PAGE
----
A Chinese-funded railway project in Kenya that could transform transport in east Africa, and strengthen cross-border political and economic ties.
Kenya is known as the region’s logistics, trade and transport hub. Yet, its railway dates back to the colonial era and the 300-mile (483 kilometer) journey from Mombasa to Nairobi currently takes 12 hours for passengers — freight trains take up to 36. The railway is old and large parts of the tracks remain unused, while roads are crowded and traffic is slow.
In November 2013, Kenyan president Uhuru Kenyatta laid the foundation stone for the construction of a new standard gauge railway line in Mombasa that will connect the coastal city with the Kenyan capital Nairobi. “The project will define my legacy as president of Kenya,” Kenyatta told local media. “What we are doing here today will most definitely transform … not only Kenya but the whole eastern African region,” Kenyatta said.
The current rail network in Kenya consists of dilapidated British colonial-era lines. The notorious “Lunatic Express” was completed in 1901 and links Kampala in Uganda with the Indian Ocean town of Mombasa. The new line is hoped to cut travel time from Mombasa to Nairobi to four hours for passengers, eight hours for freight trains.
“The Chinese-financed railway will be as big a game changer as the Lunatic Express was during its time more than a century ago,” said Aly-Khan Satchu, who is a Sub Saharan Africa geopolitical and financial analyst and CEO of the Kenyan financial portal Rich. “Kenya is a transit state and if you want to embed that advantage you need to have a first-class infrastructure.”
The state-owned China Road and Bridge Corporation (CRBC) will build the railway. The Chinese government has funded the first section of the project with $5.2 billion to build the Mombasa to Nairobi section. Work is expected to be completed by 2017.
“The railway development will have the following immediate economic benefits: reduce the cost of transportation in the region making it an attractive investment destination and accelerate industrialization through easier and cheaper transport and the establishment of new industries to service the new railway,” said Mr. Zhang, a business manager who oversees the Africa projects at China Communications Construction Company (CCCC), parent company of CRBC.
But the Mombasa-Nairobi section is only the first part of a much larger project. The standard gauge railway is planned to run between Mombasa and Malaba (in west Kenya) and eventually link to other major east African cities, namely Kampala (Uganda), Kigali (Rwanda) and Juba (South Sudan). With this, the Kenyan government is hoping to strengthen ties between those countries.
The railway is also expected to reduce congestion at Mombasa Port and direct the traffic flow away from the crowded streets and onto the railway.
It is said to be the largest infrastructure project in the country since Kenya’s independence from Great Britain in 1963. The railway is one of the flagship projects in Kenya’s “Vision 2030” development program, which aims to transform the economic, political and social state of the country by 2030.
Will the project benefit local people and businesses?
The CCCC argues that the project will contribute to an annual GDP growth of at least 1.5% during construction and subsequent operation and that it will create at least 60 new jobs per kilometer of track during the construction period. “We believe there is a great potential for us to invest in east Africa and (we’re) looking forward to further cooperation,” Zhang said.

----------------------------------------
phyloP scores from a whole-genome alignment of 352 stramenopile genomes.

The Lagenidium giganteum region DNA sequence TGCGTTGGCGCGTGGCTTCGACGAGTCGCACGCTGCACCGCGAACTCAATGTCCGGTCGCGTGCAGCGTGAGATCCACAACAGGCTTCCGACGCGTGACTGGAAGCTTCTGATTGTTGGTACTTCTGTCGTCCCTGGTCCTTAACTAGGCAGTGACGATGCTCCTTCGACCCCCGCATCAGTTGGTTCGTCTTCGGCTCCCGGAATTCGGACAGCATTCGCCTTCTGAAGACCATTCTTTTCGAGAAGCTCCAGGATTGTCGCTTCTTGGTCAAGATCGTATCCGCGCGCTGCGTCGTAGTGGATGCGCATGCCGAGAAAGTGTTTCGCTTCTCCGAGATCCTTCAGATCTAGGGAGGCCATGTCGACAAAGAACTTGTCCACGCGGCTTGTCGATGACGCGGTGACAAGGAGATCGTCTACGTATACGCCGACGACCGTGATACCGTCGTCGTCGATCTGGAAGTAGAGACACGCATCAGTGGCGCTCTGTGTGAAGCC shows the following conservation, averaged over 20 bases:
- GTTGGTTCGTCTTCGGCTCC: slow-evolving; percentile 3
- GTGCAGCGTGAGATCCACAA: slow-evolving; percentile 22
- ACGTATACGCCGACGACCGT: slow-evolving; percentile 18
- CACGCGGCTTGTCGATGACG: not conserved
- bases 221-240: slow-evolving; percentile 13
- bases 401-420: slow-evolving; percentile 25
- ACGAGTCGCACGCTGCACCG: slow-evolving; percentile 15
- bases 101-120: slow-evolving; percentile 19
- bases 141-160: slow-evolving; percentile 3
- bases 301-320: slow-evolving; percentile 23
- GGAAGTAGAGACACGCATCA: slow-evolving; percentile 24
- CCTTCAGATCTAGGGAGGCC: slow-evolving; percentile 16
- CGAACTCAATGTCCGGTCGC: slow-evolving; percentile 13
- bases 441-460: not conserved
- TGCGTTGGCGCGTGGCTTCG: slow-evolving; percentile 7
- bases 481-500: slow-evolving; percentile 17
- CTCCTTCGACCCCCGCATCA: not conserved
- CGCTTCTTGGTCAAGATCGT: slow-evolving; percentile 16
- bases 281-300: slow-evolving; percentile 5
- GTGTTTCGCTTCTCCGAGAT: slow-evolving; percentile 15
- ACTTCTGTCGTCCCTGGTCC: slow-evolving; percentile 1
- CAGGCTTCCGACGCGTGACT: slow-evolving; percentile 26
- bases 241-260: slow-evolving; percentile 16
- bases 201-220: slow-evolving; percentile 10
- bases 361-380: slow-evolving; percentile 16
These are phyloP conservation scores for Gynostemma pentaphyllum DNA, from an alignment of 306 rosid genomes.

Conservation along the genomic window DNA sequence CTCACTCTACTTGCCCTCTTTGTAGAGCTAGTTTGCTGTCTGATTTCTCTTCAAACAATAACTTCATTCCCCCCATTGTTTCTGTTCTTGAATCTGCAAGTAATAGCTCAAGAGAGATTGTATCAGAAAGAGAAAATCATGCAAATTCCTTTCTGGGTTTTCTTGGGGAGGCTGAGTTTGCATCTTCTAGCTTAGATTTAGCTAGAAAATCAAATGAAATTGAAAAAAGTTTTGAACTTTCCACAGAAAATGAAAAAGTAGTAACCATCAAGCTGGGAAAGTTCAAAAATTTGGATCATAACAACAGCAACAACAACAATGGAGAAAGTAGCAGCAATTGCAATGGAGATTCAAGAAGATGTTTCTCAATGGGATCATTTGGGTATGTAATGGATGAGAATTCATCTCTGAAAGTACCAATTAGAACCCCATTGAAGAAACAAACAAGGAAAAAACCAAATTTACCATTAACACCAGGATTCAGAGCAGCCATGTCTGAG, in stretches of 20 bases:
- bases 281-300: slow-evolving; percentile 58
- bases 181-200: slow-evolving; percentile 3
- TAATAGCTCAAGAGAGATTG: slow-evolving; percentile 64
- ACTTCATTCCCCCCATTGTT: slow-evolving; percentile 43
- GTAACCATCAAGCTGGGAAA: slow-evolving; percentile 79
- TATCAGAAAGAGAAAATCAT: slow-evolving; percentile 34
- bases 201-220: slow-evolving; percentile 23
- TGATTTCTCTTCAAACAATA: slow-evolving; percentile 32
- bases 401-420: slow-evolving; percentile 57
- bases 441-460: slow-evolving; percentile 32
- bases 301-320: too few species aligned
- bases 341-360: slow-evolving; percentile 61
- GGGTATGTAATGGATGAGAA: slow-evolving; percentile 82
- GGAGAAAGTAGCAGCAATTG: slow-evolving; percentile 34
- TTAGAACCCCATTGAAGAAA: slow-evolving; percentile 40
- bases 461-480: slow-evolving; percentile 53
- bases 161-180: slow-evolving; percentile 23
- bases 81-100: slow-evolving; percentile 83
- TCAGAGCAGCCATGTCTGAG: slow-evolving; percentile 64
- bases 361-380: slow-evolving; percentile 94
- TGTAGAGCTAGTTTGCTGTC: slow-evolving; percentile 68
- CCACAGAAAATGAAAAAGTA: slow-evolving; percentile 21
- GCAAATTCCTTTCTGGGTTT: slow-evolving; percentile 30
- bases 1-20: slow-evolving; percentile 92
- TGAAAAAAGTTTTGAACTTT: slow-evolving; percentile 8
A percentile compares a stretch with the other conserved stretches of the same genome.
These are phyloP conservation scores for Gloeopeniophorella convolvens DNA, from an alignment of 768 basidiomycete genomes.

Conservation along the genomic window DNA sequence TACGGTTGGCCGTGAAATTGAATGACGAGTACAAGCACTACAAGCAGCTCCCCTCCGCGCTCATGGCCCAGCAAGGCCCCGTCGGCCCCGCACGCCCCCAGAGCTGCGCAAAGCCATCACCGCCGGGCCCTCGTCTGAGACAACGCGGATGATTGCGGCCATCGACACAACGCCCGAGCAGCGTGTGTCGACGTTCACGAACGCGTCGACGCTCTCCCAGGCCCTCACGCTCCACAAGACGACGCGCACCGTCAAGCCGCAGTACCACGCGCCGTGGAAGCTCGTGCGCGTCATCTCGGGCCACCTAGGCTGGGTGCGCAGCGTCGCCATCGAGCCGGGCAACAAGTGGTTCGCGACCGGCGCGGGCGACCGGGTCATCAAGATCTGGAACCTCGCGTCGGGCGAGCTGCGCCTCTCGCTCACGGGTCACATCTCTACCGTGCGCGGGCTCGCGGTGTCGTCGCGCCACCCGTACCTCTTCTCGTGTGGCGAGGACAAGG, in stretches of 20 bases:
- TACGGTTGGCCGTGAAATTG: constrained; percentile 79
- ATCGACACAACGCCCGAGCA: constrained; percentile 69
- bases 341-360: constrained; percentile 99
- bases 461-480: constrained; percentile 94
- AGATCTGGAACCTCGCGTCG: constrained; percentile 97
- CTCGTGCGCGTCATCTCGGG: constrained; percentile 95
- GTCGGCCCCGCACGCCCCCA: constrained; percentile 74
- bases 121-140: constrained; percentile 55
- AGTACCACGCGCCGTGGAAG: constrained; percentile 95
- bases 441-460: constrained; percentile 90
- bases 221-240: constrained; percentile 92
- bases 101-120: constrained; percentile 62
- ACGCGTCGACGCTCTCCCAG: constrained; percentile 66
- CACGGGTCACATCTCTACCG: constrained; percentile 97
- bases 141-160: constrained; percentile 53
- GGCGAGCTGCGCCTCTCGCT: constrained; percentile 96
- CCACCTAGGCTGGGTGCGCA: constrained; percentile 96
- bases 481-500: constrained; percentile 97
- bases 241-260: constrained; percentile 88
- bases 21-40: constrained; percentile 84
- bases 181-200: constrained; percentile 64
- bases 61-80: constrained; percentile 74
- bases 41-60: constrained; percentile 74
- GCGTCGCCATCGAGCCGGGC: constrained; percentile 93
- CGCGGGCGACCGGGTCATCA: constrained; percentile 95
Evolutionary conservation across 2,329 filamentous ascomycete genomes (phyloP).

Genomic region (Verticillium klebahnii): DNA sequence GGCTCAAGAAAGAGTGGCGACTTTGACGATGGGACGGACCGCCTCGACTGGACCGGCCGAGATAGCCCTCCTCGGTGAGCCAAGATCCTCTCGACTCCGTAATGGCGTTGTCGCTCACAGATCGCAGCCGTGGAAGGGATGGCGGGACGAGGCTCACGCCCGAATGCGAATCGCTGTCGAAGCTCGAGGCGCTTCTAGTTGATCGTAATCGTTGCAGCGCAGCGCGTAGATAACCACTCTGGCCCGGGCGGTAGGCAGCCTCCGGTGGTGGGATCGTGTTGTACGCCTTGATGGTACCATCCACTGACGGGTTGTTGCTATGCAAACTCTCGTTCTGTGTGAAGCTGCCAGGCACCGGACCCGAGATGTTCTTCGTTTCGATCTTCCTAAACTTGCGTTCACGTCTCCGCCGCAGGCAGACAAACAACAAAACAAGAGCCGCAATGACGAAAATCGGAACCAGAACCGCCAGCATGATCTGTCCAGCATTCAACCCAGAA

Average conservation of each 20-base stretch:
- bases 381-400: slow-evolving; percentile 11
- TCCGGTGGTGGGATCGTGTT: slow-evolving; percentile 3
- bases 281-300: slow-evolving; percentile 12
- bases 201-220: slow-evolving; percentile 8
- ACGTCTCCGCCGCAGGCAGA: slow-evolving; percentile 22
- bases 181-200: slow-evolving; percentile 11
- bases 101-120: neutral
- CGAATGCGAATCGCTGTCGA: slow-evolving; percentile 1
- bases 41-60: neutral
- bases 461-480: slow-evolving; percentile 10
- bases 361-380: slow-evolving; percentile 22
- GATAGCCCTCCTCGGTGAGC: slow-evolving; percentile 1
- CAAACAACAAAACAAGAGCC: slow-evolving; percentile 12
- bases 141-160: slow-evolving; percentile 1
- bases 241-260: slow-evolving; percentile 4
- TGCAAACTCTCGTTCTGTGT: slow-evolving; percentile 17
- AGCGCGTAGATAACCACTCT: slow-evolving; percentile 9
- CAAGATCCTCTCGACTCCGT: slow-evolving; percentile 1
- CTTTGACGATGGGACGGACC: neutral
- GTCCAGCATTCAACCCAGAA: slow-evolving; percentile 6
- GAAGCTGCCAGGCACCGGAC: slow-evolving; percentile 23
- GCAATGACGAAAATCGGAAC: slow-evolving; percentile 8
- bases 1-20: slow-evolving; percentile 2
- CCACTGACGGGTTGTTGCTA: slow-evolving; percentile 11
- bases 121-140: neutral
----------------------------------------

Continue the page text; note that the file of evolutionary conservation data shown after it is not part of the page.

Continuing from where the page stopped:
The CCCC claims the construction could create at least 10,000 jobs locally as “large quantities of local inputs such as steel, cement, aggregates, electricity generation and electricity transmission pylons and cables, roofing materials, glass are required from local industries.”
However, the unveiling of the project has not been without controversy — some Kenyan MPs have criticized the tendering process and claimed the project would be a burden on Kenyan taxpayers.
China’s growing influence in Africa
China has numerous ongoing projects in Africa, especially in the infrastructure, oil, natural resources, manufacturing and banking sectors.
For example, China has agreed to finance a large new port in Bagamoyo, Tanzania, that could involve more than $10 billion and the CCCC is also building parts of a new mega port in Lamu, Kenya. A Chinese shoe company is developing a special economic zone in Ethiopia and a Chinese construction company is building a railway line that connects Kaduna in northern Nigeria with the capital Abuja, for the Nigerian government.
David Shinn is an adjunct professor of international affairs at the George Washington University, and a former U.S. ambassador to Ethiopia and Burkina Faso, and has written extensively about China-Africa relations. He argued that China is filling a gap by financing multi-billion dollar infrastructure projects, because Western governments have been largely absent in this area.
“Since the beginning of this century, China has filled a void left by the West but has done so with the idea it will be reimbursed and Chinese companies will turn a profit,” he said.
However, the growing influence China holds on the continent has made some apprehensive. “Some African countries are concerned that China may develop a monopoly on these big infrastructure projects and want to ensure that Western countries, India, Turkey and Brazil stay or get engaged,” he added.
Of the Mombasa and Nairobi rail line, he said: “The project probably makes good sense assuming that the cost is in line with predicted benefits. It will certainly improve economic integration and will probably have a positive impact on political integration.”